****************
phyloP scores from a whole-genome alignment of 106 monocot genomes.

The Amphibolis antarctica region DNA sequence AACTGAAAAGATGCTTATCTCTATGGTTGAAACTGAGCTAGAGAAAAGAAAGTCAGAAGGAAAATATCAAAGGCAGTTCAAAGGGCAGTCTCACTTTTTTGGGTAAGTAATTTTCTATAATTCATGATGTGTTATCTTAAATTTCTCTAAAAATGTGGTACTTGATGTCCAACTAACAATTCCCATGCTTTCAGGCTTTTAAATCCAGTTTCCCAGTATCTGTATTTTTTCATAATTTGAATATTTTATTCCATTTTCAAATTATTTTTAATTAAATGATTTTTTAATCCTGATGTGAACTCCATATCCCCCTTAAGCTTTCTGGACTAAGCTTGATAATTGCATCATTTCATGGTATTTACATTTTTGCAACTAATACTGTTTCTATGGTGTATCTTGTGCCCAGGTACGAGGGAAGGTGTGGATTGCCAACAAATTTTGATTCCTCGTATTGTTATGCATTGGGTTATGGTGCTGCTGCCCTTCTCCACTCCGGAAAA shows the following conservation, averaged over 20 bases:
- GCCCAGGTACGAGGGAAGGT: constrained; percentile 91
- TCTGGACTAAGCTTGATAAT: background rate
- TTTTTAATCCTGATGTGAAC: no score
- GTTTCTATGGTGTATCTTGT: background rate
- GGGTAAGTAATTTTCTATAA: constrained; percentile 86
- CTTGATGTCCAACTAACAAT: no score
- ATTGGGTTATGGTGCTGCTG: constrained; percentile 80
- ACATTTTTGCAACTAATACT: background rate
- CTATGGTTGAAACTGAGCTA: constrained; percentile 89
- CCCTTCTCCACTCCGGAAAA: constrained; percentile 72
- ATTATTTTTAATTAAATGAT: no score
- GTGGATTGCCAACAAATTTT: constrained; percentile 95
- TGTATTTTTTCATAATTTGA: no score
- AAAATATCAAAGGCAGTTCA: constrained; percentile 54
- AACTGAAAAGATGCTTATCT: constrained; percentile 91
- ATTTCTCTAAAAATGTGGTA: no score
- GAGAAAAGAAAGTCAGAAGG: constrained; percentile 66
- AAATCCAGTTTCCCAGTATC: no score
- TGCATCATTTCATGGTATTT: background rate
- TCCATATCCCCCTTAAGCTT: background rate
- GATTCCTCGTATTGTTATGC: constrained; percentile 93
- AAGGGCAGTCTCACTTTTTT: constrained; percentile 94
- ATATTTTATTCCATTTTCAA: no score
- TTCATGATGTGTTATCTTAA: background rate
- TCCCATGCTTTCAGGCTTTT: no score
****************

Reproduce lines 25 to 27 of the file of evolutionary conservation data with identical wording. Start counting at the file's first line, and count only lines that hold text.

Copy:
- ATATTTTATTCCATTTTCAA: no score
- TTCATGATGTGTTATCTTAA: background rate
- TCCCATGCTTTCAGGCTTTT: no score